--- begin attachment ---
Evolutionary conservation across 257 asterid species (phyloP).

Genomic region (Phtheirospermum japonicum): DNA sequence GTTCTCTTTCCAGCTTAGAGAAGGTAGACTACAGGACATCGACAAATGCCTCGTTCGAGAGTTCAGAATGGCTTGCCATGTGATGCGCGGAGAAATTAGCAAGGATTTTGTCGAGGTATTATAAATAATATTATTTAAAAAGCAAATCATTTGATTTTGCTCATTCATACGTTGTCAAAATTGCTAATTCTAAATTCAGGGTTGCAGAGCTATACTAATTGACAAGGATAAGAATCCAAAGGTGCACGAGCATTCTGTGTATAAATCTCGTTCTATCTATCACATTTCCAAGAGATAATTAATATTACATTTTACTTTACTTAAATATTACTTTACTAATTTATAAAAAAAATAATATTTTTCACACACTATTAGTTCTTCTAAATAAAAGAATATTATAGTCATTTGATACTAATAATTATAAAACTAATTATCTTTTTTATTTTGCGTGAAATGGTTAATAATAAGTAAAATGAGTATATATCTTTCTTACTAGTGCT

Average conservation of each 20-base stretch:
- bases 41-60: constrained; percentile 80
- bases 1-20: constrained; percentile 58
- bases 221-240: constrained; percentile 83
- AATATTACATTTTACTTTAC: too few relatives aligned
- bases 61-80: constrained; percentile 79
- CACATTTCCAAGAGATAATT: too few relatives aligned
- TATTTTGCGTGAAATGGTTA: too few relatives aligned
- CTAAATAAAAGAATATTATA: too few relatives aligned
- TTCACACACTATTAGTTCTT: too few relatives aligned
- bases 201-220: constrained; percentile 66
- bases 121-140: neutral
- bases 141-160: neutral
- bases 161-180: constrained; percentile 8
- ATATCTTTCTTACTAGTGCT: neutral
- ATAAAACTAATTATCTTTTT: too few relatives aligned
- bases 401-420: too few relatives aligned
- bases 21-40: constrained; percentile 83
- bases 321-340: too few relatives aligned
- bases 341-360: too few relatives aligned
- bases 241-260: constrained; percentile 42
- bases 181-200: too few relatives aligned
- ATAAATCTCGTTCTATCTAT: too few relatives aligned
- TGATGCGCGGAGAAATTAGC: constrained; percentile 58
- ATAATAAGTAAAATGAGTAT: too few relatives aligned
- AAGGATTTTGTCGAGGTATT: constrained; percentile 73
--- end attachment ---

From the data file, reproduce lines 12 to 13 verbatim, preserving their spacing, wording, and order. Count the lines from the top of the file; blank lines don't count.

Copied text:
- TTCACACACTATTAGTTCTT: too few relatives aligned
- bases 201-220: constrained; percentile 66